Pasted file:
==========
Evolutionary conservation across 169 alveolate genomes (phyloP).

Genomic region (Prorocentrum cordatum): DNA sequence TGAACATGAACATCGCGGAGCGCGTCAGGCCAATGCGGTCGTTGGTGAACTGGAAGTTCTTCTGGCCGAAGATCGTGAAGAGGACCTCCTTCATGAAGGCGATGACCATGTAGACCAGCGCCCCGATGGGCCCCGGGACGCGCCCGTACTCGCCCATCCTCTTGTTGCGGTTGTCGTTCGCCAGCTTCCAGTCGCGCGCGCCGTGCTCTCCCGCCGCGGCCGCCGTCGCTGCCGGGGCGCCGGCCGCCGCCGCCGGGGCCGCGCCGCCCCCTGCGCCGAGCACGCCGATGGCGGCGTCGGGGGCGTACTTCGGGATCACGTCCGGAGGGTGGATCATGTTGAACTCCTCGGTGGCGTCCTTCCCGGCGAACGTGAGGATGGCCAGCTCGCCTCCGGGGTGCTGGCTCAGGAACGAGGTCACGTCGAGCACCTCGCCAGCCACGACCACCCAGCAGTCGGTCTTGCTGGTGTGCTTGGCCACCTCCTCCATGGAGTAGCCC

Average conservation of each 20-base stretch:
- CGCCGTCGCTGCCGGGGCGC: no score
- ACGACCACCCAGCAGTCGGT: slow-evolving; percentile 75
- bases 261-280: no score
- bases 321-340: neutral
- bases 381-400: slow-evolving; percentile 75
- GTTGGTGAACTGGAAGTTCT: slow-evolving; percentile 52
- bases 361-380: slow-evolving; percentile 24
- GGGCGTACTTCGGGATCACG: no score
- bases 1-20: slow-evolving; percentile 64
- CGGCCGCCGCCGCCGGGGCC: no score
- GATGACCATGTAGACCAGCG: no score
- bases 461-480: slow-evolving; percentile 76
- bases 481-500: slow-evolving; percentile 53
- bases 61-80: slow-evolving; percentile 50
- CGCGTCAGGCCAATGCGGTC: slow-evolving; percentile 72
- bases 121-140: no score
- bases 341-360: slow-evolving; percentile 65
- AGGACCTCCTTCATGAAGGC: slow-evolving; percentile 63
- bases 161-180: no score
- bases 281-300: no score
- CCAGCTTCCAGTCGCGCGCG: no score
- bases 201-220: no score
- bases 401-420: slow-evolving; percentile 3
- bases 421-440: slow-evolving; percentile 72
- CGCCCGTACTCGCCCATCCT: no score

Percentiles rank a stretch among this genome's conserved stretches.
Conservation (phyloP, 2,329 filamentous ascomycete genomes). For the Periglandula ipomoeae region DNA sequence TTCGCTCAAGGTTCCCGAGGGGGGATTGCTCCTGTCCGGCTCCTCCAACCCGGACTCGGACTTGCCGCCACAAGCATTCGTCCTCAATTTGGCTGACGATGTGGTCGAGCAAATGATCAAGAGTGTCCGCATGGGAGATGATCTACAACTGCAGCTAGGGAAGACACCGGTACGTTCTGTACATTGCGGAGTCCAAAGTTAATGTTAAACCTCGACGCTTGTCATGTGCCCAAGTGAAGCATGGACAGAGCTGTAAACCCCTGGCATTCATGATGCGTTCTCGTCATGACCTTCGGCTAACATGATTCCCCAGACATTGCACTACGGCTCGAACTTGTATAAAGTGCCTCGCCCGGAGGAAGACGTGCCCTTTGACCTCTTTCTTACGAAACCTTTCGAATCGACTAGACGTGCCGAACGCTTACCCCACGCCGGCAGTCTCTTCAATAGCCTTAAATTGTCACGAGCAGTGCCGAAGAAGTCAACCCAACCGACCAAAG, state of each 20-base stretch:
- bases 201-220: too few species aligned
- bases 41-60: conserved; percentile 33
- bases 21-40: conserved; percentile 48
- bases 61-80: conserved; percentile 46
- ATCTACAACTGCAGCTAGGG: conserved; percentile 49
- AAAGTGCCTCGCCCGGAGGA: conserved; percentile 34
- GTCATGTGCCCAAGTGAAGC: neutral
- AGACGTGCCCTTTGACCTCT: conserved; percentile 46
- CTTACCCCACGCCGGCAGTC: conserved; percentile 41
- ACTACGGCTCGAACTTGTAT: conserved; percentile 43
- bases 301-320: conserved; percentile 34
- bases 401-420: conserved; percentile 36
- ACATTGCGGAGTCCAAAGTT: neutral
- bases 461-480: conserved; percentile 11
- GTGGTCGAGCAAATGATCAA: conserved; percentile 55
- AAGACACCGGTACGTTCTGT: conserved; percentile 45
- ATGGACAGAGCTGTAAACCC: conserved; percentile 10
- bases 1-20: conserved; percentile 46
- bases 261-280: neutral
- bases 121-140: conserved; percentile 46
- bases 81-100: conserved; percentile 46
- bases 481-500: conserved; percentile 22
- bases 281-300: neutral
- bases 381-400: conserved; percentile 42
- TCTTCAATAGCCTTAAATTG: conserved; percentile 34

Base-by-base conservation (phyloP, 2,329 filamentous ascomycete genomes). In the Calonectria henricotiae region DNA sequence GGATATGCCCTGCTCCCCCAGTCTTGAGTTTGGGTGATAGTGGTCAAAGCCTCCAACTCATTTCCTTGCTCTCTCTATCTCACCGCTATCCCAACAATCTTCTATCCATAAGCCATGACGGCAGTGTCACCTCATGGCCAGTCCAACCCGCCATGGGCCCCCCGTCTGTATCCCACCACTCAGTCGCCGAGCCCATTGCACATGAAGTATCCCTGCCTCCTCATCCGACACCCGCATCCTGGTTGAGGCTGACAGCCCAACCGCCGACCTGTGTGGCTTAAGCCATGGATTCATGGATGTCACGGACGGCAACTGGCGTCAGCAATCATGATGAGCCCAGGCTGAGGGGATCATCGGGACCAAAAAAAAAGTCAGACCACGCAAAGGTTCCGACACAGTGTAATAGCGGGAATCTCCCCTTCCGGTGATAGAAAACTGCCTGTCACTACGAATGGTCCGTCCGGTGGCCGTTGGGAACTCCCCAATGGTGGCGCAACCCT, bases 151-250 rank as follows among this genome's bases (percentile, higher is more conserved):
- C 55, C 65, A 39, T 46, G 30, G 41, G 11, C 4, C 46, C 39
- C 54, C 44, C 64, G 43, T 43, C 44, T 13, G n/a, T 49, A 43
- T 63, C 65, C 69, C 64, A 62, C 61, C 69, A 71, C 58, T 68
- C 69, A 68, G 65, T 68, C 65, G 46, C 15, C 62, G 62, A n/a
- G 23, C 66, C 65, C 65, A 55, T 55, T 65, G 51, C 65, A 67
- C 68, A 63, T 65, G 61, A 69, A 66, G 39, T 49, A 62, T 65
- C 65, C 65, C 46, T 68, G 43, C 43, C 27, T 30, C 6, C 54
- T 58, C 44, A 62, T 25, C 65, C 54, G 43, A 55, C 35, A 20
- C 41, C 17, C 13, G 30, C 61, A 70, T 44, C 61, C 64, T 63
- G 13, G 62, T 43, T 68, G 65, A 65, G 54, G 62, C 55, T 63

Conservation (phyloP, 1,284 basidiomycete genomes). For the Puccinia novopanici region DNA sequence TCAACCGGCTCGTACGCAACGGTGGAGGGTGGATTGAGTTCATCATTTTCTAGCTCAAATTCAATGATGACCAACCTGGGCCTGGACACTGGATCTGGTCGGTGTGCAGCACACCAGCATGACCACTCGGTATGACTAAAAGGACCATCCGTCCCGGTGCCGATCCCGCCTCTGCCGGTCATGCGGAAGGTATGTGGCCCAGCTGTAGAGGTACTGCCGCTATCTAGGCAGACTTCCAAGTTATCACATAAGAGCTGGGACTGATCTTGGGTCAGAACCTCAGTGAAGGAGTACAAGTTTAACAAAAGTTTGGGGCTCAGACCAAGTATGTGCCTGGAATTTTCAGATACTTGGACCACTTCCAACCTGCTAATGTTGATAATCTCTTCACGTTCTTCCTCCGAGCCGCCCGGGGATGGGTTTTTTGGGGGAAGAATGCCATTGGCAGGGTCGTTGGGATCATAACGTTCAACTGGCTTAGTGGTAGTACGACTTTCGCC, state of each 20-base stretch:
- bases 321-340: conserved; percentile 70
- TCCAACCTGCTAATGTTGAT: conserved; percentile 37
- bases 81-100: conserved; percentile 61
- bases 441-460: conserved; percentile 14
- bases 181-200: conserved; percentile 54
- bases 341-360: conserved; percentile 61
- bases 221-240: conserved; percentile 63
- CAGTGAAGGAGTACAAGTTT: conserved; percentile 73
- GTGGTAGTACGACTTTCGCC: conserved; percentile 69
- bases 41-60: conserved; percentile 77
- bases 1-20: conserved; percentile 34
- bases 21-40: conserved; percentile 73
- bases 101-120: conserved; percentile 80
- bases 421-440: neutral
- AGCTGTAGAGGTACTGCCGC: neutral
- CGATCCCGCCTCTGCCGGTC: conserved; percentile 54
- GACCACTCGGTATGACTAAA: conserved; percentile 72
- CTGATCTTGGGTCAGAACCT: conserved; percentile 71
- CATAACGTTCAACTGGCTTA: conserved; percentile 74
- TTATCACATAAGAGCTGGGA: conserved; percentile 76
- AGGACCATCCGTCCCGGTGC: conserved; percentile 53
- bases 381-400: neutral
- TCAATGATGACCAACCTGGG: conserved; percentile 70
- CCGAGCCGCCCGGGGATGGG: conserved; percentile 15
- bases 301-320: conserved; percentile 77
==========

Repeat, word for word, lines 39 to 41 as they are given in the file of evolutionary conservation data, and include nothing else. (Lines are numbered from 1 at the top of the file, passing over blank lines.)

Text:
- CTTACCCCACGCCGGCAGTC: conserved; percentile 41
- ACTACGGCTCGAACTTGTAT: conserved; percentile 43
- bases 301-320: conserved; percentile 34